TREE -- Short for Teresa -- is a black girl with a world of problems. She has never known a father. Her mother is a nurse and stays away for weeks at a time. School means little to Tree. Not only must she cook and keep house, but she has to take care of her older brother Dab, who is marginally retarded and also exhibits symptoms of another illness; he cringes from light, grows absent-minded and distracted, sometimes experiences severe pain. Tree and her brother are extremely close; in the small apartment where they live, he has been her whole world. At the age of 14, she seems ready to expand her horizons.

Such facts are not unusual in a novel for young people, which characteristically loads its protagonist down with a host of problems as if to gather as many sympathetic readers as possible. Where these books seem contrived they are often just being didactic, teaching their readers the lessons that the characters learn. In the case of Sweet Whispers, Brother Rush, since Tree justifiably resents her mother's absence, we would expect the book to explain why her mother -- M'Vy, as Tree calls her -- is so often gone. M'Vy has always been distant from Dab, and Tree must come to understand that distance too. Tree has suddenly realized she knows nothing about her father, or her mother's family. She is beginning to long for a larger world, for a real family, for some respect as a person, for a little romance . . .

Tree finds these things, but the way in which she finds them is extraordinary. She is visited by a ghost -- Brother Rush, her mother's brother -- who appears to her first in the street and later in a little room in which she likes to sit and draw. He appears as a handsome young man in beautiful clothes, "the stone finest dude Tree had ever seen." He holds up a piece of her drawing paper, and in an oval "like a mirror" on the paper, Tree sees scenes from the past. She sees M'Vy as a young mother, with a darling girl child and a much more difficult son. She sees a scene in which Brother Rush exhibits the same symptoms Dab has. She sees her father with Brother Rush, and witnesses Brother's death. She not only sees these experiences, but is able to live them, both as herself as a child and as an unseen participant.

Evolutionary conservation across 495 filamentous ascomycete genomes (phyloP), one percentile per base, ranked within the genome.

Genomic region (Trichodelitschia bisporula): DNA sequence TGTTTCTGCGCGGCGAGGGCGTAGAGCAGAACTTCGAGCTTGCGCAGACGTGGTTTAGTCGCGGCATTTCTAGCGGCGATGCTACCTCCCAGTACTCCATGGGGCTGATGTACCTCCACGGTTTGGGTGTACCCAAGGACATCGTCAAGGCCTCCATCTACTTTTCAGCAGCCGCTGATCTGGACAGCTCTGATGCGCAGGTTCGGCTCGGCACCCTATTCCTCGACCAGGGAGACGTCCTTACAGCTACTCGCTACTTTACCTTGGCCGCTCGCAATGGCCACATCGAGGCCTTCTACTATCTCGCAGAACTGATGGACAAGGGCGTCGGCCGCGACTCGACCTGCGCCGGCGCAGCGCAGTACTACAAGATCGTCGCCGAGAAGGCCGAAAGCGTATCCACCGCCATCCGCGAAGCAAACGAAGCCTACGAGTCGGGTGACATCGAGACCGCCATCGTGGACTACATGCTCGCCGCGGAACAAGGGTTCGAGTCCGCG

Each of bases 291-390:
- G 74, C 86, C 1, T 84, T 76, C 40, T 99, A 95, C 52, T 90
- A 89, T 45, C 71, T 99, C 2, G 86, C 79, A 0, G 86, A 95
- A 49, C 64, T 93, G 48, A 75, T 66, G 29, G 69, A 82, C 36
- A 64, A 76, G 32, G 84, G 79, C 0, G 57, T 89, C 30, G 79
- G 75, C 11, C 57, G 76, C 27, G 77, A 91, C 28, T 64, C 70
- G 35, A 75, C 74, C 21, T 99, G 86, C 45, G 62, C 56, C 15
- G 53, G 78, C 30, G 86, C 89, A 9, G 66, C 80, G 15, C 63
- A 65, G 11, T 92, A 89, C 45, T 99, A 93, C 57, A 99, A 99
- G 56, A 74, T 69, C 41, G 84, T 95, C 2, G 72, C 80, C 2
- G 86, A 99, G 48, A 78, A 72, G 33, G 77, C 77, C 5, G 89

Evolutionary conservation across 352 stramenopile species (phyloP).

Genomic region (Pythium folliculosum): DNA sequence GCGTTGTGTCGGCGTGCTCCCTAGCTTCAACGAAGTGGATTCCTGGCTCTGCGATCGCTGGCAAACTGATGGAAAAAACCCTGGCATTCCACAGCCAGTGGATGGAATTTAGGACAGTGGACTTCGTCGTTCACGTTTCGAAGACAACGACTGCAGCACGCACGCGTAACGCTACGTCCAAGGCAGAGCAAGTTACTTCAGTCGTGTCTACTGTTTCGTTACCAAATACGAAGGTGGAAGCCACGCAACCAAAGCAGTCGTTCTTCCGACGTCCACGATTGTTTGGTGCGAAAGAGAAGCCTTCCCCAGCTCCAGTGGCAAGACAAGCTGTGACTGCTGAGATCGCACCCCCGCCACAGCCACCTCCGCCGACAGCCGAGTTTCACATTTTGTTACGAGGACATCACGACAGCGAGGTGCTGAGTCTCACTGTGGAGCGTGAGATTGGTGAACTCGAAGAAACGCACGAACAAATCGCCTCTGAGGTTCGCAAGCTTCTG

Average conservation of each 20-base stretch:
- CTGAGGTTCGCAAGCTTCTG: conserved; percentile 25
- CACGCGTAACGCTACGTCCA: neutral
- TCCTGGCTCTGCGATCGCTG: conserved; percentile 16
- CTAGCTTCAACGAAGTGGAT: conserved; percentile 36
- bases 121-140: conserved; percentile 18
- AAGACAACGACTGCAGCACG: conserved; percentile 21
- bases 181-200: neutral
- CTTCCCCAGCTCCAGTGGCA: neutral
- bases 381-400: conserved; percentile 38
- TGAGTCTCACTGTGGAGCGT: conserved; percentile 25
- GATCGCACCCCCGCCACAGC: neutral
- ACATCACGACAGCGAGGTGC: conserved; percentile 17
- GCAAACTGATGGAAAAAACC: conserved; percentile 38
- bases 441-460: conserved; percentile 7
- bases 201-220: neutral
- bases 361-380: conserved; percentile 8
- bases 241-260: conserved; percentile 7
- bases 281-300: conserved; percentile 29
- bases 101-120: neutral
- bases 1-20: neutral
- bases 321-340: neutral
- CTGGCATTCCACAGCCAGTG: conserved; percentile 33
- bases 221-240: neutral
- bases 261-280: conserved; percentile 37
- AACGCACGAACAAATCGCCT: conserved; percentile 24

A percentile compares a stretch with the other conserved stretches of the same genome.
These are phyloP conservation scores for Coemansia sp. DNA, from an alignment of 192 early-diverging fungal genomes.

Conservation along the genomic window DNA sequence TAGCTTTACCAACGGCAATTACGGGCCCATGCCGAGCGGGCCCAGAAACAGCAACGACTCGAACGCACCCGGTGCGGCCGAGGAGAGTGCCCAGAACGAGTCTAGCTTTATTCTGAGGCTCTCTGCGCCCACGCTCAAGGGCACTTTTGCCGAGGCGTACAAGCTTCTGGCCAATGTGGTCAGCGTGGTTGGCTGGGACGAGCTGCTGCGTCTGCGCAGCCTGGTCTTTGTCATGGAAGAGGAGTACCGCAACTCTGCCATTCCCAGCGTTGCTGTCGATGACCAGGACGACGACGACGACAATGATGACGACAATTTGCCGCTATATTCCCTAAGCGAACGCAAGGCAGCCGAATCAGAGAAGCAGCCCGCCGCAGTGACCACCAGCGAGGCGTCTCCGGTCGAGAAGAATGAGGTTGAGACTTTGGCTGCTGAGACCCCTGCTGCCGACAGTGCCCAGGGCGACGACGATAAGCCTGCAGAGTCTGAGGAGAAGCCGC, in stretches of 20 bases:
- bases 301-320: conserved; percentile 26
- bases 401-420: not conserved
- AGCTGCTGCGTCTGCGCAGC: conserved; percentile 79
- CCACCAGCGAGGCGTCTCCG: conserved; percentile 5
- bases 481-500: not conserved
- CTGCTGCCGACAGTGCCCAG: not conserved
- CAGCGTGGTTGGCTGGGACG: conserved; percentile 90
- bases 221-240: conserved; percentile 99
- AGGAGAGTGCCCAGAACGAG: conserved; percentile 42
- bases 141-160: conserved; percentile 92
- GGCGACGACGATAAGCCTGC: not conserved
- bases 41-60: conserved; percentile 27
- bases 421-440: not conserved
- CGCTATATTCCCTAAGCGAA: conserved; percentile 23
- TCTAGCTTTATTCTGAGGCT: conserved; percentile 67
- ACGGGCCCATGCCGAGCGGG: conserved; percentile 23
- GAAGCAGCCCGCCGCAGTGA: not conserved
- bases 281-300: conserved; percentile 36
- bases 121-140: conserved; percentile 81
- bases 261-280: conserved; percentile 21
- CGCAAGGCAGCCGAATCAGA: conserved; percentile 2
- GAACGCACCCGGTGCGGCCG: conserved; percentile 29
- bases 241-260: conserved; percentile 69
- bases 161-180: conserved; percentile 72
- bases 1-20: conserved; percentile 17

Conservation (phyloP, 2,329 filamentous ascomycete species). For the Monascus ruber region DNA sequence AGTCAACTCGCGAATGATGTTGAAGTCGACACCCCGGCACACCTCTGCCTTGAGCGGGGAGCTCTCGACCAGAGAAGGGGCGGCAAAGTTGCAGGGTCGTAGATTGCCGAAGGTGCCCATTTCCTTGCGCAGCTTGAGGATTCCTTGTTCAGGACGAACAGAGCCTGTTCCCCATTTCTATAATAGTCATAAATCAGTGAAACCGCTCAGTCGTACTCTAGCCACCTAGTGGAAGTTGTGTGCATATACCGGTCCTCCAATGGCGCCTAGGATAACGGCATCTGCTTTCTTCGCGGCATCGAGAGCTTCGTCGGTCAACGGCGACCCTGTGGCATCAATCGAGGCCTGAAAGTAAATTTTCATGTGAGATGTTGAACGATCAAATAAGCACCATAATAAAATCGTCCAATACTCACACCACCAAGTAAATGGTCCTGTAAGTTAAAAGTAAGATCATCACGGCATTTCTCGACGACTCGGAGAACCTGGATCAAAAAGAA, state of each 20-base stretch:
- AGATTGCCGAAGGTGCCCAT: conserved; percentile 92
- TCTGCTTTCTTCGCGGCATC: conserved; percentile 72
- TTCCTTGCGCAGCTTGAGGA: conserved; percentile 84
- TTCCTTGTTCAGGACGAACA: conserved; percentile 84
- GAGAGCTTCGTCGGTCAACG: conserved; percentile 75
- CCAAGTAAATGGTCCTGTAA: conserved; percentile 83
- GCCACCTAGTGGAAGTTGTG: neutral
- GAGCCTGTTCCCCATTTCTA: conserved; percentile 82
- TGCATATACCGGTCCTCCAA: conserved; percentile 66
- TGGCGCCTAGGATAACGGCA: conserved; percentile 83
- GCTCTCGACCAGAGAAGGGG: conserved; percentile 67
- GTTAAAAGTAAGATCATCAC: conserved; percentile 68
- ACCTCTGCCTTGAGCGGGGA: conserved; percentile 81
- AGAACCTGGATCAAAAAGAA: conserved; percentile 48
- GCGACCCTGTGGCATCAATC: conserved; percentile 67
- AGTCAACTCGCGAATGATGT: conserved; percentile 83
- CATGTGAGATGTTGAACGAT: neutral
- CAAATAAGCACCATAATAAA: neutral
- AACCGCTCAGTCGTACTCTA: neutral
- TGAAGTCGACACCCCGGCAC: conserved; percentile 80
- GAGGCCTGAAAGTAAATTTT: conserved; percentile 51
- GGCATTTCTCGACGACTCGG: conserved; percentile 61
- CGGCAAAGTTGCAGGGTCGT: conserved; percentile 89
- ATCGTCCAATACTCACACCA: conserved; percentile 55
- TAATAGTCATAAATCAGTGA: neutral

These are not the hallucinations of a lonely and burdened girl. Dab also sees the ghost, as does an elderly cleaning woman, and M'Vy is able to feel its presence without actually seeing it. The ghost is an accepted part of Tree's experience, as real as cleaning up after Dab. M'Vy simply explains that her daughter has "seen the mystery," and her man friend Silversmith also takes it in stride: "Ain't nothing to it. It just our way. Black folks is gifted."

Thus in reading Sweet Whispers, Brother Rush, I felt an unusual tension. At times it seemed simply a very well-written young adult novel, in which a young person's problems are bravely faced and explained. When Brother Rush was on the scene, however, I felt in the presence of another kind of imagination altogether, that of a poetic visionary who, for instance, could see two black men riding off into eternity in a fancy car smelling of alcohol and cigars. The book could vaguely bore me and utterly astound me within the space of a single chapter.

Virginia Hamilton is obviously an author who is willing to take chances, not only with her story but also in her use of language; much of her novel is told in black slang and dialect that were not easy for this white reader to follow. Her dialogue seems accurate, however, and her descriptive writing is vivid and succinct. Hamilton has won many prizes for her fiction for young people; this novel will also be widely and justly praised. I can't help wishing, however, that she would release her remarkable imagination from the contrived situations of the conventional young adult novel. I would love to see where such an imagination might lead her. CAPTION: Illustration, Jacket, Copyright (c) 1982 by Leo and Daine Dillon